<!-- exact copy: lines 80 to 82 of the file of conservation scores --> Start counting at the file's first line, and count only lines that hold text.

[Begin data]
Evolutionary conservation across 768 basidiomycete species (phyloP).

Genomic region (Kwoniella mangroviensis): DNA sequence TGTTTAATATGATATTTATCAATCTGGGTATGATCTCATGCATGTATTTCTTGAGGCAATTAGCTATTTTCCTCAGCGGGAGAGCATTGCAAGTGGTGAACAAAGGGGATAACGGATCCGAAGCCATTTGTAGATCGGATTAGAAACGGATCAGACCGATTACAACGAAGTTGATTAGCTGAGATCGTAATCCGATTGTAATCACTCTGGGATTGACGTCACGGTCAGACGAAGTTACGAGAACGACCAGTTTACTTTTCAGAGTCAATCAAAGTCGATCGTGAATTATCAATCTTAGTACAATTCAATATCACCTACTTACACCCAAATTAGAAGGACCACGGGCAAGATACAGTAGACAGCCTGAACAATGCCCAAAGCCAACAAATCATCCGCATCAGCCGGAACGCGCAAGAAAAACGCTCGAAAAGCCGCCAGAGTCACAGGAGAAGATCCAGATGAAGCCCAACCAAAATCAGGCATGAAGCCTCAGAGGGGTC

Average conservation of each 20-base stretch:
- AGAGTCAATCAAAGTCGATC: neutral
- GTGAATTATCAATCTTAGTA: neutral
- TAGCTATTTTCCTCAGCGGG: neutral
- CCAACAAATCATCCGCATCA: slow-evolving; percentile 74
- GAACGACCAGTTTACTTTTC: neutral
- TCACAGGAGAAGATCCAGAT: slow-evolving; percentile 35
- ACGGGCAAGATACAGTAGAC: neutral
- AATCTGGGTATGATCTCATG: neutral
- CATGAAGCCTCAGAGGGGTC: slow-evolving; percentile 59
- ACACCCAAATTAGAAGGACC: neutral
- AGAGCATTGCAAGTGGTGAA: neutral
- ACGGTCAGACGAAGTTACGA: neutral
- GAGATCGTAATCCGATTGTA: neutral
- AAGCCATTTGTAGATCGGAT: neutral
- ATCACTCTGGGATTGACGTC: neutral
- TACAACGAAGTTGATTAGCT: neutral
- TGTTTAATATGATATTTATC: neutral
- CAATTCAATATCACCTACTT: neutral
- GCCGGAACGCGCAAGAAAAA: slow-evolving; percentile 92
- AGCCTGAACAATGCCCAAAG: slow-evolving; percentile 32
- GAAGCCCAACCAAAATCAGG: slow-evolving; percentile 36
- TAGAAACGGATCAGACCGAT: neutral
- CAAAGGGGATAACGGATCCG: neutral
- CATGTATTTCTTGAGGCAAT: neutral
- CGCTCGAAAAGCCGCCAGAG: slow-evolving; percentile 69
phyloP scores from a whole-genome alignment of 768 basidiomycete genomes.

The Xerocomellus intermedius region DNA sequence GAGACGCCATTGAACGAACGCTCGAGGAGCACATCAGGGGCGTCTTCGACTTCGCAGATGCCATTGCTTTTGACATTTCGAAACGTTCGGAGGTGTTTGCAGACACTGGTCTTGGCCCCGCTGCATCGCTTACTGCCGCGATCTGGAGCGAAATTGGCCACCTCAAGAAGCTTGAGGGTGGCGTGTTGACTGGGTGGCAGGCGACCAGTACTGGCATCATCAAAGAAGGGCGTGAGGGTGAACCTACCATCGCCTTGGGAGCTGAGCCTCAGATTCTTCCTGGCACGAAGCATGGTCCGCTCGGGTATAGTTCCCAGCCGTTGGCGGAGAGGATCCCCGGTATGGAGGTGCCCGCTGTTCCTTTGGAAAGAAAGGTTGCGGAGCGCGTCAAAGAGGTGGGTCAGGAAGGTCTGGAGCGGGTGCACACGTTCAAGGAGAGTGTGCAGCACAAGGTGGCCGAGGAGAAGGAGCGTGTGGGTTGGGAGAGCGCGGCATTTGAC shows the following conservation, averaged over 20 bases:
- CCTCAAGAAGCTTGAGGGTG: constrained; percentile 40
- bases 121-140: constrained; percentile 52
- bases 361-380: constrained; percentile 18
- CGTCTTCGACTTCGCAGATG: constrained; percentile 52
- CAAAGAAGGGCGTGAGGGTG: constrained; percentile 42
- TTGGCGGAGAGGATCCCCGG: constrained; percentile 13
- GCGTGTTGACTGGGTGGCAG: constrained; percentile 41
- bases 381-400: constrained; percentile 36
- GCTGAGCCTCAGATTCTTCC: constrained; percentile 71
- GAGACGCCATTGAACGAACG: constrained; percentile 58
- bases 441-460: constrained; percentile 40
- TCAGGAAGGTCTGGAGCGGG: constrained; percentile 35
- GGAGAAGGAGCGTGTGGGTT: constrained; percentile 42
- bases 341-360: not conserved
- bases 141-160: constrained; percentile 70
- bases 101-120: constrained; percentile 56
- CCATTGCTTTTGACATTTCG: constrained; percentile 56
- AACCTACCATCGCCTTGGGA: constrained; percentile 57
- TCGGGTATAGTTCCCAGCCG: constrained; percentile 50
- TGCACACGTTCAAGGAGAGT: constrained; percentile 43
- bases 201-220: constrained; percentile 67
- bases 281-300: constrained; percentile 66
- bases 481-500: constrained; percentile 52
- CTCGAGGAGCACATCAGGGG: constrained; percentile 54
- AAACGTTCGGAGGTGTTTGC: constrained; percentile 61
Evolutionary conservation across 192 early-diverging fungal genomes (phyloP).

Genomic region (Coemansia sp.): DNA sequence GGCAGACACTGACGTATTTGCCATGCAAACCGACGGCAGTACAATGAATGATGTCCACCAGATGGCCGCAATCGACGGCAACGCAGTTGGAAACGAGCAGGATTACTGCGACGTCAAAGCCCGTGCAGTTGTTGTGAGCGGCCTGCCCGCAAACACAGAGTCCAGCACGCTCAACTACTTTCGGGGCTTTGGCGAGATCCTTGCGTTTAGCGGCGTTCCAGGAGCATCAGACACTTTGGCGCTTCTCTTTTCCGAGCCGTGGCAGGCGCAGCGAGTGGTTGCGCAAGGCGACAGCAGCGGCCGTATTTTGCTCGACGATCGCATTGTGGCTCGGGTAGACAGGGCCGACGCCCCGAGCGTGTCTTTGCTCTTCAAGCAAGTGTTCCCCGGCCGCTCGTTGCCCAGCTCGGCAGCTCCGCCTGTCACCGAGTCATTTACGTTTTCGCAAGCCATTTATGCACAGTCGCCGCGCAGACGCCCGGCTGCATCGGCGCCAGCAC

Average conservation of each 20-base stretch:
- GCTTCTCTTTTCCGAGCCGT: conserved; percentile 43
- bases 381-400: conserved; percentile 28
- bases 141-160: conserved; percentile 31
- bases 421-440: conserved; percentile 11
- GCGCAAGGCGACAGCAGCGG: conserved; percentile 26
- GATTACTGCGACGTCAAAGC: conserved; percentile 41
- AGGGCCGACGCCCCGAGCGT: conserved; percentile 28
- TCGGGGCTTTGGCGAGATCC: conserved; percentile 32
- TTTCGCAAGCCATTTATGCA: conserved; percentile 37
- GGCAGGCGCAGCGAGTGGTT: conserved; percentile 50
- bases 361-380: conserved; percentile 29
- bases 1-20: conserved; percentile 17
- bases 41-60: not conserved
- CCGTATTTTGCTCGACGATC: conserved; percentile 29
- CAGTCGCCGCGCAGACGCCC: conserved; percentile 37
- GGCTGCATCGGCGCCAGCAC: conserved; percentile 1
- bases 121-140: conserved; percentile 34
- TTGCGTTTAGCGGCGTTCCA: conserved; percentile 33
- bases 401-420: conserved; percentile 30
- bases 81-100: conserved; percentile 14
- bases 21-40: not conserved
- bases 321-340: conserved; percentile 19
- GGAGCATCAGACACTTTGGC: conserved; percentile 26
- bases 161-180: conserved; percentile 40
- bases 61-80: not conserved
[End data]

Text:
- bases 321-340: conserved; percentile 19
- GGAGCATCAGACACTTTGGC: conserved; percentile 26
- bases 161-180: conserved; percentile 40